Arts & Entertainment

Tokyo turns its public toilets into art

Tokyo, Aug 19 (efe-epa).- Transparent public toilets, illuminated like colored lanterns and with other daring architectural designs have begun to proliferate through the streets and parks of Tokyo, as part of a local initiative to renovate them.

Japan’s public toilets are well known for their cleanliness and technological sophistication, but now the Shibuya district of Tokyo has wanted to go further and give some of the oldest facilities in the area a facelift.

A total of 17 public toilets in Shibuya are being redesigned through the initiative, called “The Tokyo Toilet,” and in which 16 renowned architects and artists from Japan and other countries have participated.

Since the beginning of August, five of these toilets have been opened to the public, while the rest of the bathrooms will be available for use throughout this year and during 2021, as reported on its website by the Shibuya city council.

Among the new public toilets, the ones that have attracted the most attention are the two sets located next to the well-known Yoyogi Park, designed by the Japanese architect Shigeru Ban, winner of the Pritzker Prize in 2014 and known for his constructions with sustainable materials.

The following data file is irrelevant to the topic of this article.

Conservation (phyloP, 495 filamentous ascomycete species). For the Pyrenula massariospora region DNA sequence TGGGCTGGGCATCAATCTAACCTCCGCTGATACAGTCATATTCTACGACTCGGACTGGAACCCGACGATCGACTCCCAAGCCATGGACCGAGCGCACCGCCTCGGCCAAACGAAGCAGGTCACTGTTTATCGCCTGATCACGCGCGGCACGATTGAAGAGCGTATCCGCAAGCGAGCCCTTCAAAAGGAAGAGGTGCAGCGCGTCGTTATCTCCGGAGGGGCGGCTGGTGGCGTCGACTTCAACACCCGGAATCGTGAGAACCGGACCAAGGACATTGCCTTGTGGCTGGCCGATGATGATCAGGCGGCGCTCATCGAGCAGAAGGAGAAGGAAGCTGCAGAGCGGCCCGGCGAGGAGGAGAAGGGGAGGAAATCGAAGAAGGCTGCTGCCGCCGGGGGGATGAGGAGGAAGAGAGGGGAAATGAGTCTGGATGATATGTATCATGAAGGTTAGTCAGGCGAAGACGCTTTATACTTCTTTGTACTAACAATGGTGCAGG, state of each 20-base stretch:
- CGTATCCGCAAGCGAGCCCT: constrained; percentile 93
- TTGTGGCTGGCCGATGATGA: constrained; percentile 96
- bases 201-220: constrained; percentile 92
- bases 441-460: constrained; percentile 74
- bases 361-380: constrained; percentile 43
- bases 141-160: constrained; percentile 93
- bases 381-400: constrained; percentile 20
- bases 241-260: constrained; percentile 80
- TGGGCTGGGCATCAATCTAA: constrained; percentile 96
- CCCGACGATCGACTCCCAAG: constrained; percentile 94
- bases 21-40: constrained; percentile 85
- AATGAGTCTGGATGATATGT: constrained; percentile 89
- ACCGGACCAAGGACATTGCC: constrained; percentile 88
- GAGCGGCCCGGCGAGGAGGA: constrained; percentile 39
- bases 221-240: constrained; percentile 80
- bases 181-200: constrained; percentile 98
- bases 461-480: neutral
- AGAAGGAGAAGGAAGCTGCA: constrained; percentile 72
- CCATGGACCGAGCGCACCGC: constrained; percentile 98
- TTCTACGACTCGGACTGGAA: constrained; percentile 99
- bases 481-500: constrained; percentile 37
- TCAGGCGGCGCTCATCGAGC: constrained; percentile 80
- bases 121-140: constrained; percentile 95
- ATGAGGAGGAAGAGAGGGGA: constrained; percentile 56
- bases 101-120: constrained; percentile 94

These are transparent rooms in which you can see the toilets or sinks from the outside and in the event that no one is using them. The moment you enter them and close the door, their windows turn opaque.

This curious design, together with the latest technology, allows users to “check from the outside if the bathrooms are occupied and if they are clean,” two issues that constitute “the main concerns for those who visit a public toilet in a park,” Ban said on the explanatory page about the project.

Another one of the new public restrooms, created by the Japanese designer Nao Tamura, stands out for the bright red used on its façade and for its triangular structure separated into three different toilets (for women, men and “multipurpose”).

“I wanted to create three different spaces to redefine the way in which a public bathroom establishes personal space,” explains this New York-based creator, who adds that her goal was to help create “a society that respects the LGTBQ + community” and “offers them a space.”

Although the specifications of each of the new toilets are different, all of them have been designed to accommodate wheelchair users, and some also include specific equipment for babies, children, the elderly or users with a colostomy. EFE-EPA

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